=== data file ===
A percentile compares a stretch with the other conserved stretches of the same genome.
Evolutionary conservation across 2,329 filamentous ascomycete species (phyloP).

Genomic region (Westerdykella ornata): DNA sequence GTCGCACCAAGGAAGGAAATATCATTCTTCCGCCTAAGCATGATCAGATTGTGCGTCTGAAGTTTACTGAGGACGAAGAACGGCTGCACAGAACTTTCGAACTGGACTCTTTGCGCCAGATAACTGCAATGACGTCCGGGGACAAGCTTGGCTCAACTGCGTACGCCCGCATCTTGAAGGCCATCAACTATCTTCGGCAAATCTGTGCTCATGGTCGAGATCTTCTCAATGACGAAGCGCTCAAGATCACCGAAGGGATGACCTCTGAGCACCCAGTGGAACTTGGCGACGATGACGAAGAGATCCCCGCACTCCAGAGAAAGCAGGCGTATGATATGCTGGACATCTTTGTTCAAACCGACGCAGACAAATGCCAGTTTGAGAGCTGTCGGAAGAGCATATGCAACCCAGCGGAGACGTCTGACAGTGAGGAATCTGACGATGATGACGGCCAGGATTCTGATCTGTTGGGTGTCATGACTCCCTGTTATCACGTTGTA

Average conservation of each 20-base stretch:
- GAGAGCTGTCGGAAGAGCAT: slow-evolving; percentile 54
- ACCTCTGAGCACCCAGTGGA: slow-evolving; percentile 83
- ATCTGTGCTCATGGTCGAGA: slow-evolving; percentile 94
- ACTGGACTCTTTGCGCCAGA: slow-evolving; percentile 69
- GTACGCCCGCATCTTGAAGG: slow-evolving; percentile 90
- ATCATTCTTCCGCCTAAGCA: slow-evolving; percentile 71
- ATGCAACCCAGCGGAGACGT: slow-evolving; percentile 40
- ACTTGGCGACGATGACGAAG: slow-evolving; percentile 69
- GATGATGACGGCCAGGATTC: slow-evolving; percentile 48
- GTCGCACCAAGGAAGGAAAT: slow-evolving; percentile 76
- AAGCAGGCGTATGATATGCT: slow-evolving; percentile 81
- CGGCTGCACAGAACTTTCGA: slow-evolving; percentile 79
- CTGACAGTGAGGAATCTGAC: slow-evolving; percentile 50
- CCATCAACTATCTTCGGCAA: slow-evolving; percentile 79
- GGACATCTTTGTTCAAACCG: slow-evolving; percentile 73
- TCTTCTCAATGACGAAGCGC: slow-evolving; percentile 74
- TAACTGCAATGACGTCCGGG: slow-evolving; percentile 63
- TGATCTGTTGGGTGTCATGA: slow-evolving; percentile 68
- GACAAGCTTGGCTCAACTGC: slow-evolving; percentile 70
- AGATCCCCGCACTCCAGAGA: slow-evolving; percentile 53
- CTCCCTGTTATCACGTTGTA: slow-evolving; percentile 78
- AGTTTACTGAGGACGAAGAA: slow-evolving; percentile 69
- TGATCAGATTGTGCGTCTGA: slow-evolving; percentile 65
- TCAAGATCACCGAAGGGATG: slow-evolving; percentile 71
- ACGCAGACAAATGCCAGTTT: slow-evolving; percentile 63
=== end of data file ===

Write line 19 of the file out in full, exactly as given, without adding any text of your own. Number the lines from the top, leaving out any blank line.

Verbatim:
- GGACATCTTTGTTCAAACCG: slow-evolving; percentile 73